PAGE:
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Monday 6th June 2011 | 15:36
Given his monotone delivery and dry-as-dust econom-ese, John Lipsky proved today just why he'd never get the top job at the IMF - even if he was a European.
But while a Lagarde (and a DSK) would have the gallic flourish, Lipsky delivered the most important thing of all for George Osborne: a steadfast refusal to say the UK needs a Plan B.
In fact, Lipsky was so determined not to undermine the Chancellor that he refused to define the "prolongued period of weak growth" that could trigger a remotely hypothetical Plan B. "I wouldn't want to get into any false precision about definitions..." is how he put it.
The IMF report does indeed set out what it thinks would need to happen if, perish the thought, both its economists and those at HMT get their forecasts and policies wrong.
Yet the answer is not a Keynesian/Ballsian injection of more fiscal stimulus or public spending. It is the opposite: temporary tax cuts and more quantitative easing by the Bank of England.
Should the worse come to the worse, I note that the IMF also says that even deeper welfare cuts would be needed.
The key passage in the IMF report is this:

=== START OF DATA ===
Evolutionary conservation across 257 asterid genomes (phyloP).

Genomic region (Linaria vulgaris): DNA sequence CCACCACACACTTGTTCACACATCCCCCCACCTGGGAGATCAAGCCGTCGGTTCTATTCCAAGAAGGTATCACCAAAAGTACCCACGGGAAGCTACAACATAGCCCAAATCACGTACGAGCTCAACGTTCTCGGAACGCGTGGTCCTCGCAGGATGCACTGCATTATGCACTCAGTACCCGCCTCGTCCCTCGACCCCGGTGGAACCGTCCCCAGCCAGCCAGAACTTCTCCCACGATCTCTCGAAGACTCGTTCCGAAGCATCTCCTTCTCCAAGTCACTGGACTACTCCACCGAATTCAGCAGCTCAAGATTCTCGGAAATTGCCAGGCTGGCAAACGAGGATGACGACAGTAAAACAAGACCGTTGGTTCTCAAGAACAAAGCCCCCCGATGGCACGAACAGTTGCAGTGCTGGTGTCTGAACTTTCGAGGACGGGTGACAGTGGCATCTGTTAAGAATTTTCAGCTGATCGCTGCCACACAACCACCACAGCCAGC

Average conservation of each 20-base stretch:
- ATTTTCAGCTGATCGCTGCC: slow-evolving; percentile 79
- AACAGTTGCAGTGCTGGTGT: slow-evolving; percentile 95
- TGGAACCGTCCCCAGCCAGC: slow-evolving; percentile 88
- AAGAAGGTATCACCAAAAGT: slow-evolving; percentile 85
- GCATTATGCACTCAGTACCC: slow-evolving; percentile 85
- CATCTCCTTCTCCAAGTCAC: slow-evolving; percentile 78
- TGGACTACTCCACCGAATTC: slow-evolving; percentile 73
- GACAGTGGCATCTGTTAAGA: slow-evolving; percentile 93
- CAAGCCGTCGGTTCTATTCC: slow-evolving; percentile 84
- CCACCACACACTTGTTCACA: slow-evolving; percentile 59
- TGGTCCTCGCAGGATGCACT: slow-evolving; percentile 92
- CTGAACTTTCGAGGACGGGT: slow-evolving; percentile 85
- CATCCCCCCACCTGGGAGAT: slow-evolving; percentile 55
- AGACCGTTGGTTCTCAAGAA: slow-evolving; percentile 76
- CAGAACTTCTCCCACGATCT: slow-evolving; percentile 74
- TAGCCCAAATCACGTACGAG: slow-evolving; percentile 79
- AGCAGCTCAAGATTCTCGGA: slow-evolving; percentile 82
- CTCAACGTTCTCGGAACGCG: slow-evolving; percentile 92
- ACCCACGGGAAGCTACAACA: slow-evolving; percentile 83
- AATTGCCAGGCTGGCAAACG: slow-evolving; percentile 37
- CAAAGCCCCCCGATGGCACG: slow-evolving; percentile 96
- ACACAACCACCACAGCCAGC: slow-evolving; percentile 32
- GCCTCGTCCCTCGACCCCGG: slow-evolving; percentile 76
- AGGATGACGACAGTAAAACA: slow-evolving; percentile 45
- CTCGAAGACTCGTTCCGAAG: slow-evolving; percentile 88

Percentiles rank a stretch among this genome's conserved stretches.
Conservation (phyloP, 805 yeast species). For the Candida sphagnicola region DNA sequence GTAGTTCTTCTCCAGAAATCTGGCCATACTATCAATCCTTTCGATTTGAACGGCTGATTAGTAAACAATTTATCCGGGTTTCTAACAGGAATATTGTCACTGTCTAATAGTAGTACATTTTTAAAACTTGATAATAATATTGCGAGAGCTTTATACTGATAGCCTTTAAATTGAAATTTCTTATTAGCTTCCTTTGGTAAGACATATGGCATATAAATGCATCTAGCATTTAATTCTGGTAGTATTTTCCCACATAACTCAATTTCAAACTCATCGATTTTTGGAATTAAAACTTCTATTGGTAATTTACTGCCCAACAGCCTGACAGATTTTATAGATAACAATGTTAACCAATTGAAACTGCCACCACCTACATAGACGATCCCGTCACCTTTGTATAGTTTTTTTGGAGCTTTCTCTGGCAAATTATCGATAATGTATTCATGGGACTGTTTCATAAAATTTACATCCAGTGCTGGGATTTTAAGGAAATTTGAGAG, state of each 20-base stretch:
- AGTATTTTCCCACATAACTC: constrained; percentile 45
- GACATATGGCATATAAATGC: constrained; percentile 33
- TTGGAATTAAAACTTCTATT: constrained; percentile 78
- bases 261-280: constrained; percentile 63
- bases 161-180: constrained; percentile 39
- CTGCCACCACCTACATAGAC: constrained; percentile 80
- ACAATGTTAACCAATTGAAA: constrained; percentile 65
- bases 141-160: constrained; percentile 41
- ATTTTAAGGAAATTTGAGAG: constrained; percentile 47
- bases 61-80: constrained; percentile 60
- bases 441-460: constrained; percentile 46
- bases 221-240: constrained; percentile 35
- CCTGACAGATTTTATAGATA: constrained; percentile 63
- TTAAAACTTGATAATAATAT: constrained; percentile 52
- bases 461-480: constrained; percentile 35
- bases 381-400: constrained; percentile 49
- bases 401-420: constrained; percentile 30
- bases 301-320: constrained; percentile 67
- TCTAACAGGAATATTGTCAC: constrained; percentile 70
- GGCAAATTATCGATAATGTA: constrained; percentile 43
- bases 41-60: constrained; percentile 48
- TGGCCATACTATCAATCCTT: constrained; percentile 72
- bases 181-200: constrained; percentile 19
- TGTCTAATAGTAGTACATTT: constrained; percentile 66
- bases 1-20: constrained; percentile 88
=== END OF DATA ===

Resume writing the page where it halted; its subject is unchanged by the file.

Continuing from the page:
"...tax cuts are faster to implement and more credibly temporary than expenditure shifts and should be targeted to investment, low-income households, or job creation to increase their multipliers.
"Simultaneous adoption of deeper long-run entitlement reform [my italics] would be desirable to safeguard fiscal sustainability and market confidence..."
In the huddle after today's press conference, no one at the Treasury would go anywhere near commenting on any of this stuff, insisting that this was the IMF's recommendation, not the Government's.
Yet I suspect that some Tory MPs may renew their calls for tax cuts or even a full-bloodied reversal of Labour's 'jobs tax' ie National Insurance rise.
Lipsky even fuelled the cause of some such as Fraser Nelson who have long argued that actually the current Coalition spending cuts don't go far enough.
In the Q&A, he pointed out today: "The level of public spending as a percentage of GDP in our forecast has reduced by about half a per cent of GDP as compared to the previous fiscal year. However, it remains very far above the pre-crisis levels of spending and represents a long-term high in spending. It's important to maintain that perspective"
The IMF's a lot of things. But Keynesian it 'aint.
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